It is to be expected that the Obama administration would be upset about the disclosure of thousands of documents pertaining to the war in Afghanistan on the website Wikileaks, which is dedicated to combating excessive government secrecy. Governments like to control access to sensitive information, especially in a war where information is not just power as it always it, but the ability to manage information can sometimes permit one the element of surprise. “In wartime, truth is so precious she must always be attended by a bodyguard of lies,” said Churchill in explaining the efforts to deceive the Germans about where the blow of D-Day would fall.
But, the Obama Administration is wrong to protest over much. It appears the main conclusion to be drawn from these documents is that elements of the Pakistani intelligence forces continue to aid and abet Taliban forces and, perhaps, even some Al-Qaeda groups. This is hardly news. But, if it helps Congress to understand the high stakes of our continued involvement in Afghanistan, this new information should strengthen the administration’s hand. Pakistan, unlike Saddam Hussein’s regime, really does have nuclear weapons and if these fell into the wrong hands, the consequences would be grim indeed.
Pakistan is an enigma to policymakers. Its military and intelligence forces continue to be obsessed with the prospects of another war with India, a war that seems increasingly unnecessary and hopefully, therefore, unlikely. Only when Islamic extremists began serious attacks within Pakistan, against government targets, did the security forces recognize the need to respond and send forces into South Waziristan. Whatever our policy towards Pakistan in the foreseeable future, we are going to be holding our noses.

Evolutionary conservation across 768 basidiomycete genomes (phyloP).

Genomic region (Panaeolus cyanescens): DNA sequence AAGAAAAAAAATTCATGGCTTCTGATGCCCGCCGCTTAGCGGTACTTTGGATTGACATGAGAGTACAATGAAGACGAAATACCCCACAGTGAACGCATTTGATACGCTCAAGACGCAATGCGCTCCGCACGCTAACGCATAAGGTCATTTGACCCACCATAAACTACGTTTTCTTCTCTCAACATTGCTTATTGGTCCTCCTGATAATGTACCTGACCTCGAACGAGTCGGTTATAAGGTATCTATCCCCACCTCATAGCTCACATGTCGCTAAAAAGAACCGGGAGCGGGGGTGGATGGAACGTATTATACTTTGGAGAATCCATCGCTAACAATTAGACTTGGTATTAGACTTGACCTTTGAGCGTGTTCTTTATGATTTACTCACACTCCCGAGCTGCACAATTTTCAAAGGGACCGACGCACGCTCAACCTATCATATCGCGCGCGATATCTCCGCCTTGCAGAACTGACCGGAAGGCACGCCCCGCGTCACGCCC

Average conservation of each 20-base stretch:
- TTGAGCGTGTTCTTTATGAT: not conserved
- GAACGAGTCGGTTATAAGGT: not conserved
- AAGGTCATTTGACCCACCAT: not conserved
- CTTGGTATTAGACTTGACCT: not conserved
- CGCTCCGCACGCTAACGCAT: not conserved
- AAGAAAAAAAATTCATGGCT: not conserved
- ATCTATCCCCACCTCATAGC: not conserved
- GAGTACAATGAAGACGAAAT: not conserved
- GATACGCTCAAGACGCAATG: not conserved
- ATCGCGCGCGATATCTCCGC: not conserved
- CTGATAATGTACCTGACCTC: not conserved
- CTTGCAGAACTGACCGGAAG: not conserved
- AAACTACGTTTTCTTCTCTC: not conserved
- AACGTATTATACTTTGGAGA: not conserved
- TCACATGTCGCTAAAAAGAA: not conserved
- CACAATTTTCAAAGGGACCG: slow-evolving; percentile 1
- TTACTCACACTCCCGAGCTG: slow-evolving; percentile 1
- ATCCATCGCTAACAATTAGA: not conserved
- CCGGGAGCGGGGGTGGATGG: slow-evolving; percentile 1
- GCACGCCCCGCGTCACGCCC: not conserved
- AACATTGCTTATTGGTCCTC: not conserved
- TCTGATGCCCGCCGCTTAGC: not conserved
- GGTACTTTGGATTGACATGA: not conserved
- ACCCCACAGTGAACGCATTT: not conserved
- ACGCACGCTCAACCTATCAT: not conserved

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Wikileaks, however, should not be dealt with too harshly by the administration or by the court of public opinion. The website stands in the same tradition as Daniel Ellsberg, the military analyst who heroically leaked the “Pentagon Papers” to the New York Times and others. It is not that the American people have a right to know everything about U.S. military secrets or complicated diplomacy with enigmatic foreign states. It is that it is human nature to control information that need not be controlled, it is in fact a confirmation of one’s power, and so the desire to control the information easily slips from concern over national security to concern for one’s prerogatives. The call of patriotism burns in every breast, but so too does the sin of pride.
The next couple of days may be embarrassing, and they will certainly be more hectic than anticipated, for the White House as they explain our nation’s posture towards Pakistan. It is complicated and messy, the way wartime alliances usually are. Remember Stalin? (Actually, check back later today for a post on the controversy over a bust of Stalin being placed at the U.S. D-Day Memorial in Bedford, Virginia.) The administration will survive this new leak of information. It turns out that in the long view, more administrations are hurt by their desire to control information than by the information itself. “We believe that the way to justice is transparency,” said Julian Assange, the founder of Wikileaks. Transparency is not an absolute value, but it is a value nonetheless.
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